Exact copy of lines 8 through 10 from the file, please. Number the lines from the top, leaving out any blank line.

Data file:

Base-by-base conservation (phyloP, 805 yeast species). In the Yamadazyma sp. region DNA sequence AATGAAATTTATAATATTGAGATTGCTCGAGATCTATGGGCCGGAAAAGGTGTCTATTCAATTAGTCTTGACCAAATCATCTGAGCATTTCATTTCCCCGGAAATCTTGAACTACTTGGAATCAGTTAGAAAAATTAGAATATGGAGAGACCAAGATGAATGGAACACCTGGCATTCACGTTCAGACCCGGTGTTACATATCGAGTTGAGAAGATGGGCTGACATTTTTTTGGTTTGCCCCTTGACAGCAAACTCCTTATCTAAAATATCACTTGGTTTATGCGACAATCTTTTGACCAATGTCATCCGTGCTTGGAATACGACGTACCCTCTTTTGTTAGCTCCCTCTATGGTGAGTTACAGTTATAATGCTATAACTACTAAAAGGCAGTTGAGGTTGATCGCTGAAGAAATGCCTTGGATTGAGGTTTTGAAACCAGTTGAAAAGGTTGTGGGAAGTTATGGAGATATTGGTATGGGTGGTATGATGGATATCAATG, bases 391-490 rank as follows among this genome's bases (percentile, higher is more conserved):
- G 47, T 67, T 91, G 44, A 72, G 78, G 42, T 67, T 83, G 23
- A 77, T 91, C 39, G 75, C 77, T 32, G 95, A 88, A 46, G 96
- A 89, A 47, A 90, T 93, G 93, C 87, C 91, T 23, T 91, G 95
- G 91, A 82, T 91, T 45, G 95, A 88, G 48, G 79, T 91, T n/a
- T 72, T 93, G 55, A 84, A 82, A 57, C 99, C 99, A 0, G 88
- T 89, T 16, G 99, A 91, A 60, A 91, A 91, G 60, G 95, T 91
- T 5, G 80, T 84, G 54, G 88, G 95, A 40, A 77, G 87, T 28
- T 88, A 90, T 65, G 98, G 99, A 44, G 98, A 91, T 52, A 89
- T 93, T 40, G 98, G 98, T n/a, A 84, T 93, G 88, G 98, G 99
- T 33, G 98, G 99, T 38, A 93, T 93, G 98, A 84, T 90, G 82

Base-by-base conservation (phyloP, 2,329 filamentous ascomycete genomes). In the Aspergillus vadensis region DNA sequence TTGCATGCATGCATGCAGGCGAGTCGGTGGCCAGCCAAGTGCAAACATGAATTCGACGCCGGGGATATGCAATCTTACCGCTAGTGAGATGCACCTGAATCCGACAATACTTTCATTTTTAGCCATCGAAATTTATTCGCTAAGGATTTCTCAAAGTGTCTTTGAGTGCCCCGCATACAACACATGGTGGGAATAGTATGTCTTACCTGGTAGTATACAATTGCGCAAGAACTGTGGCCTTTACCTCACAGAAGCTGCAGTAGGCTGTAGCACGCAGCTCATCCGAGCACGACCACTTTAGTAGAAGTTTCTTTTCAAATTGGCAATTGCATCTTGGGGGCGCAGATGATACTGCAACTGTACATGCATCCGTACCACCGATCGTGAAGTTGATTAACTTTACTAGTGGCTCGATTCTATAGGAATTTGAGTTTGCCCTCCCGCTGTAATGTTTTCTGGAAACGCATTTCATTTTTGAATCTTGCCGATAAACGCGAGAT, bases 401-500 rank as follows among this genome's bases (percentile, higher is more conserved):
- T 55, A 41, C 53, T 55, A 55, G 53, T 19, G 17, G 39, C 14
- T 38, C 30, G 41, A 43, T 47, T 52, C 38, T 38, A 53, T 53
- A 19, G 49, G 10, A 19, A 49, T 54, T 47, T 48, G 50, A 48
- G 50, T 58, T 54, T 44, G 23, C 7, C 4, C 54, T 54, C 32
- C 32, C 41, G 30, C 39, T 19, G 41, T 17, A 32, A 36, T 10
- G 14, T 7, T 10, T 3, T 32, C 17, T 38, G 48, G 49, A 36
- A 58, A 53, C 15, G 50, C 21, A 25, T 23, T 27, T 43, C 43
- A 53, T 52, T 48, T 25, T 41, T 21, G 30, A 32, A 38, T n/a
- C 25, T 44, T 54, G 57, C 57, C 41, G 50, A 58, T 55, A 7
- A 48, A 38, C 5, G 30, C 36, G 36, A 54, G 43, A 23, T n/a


- T 5, G 80, T 84, G 54, G 88, G 95, A 40, A 77, G 87, T 28
- T 88, A 90, T 65, G 98, G 99, A 44, G 98, A 91, T 52, A 89
- T 93, T 40, G 98, G 98, T n/a, A 84, T 93, G 88, G 98, G 99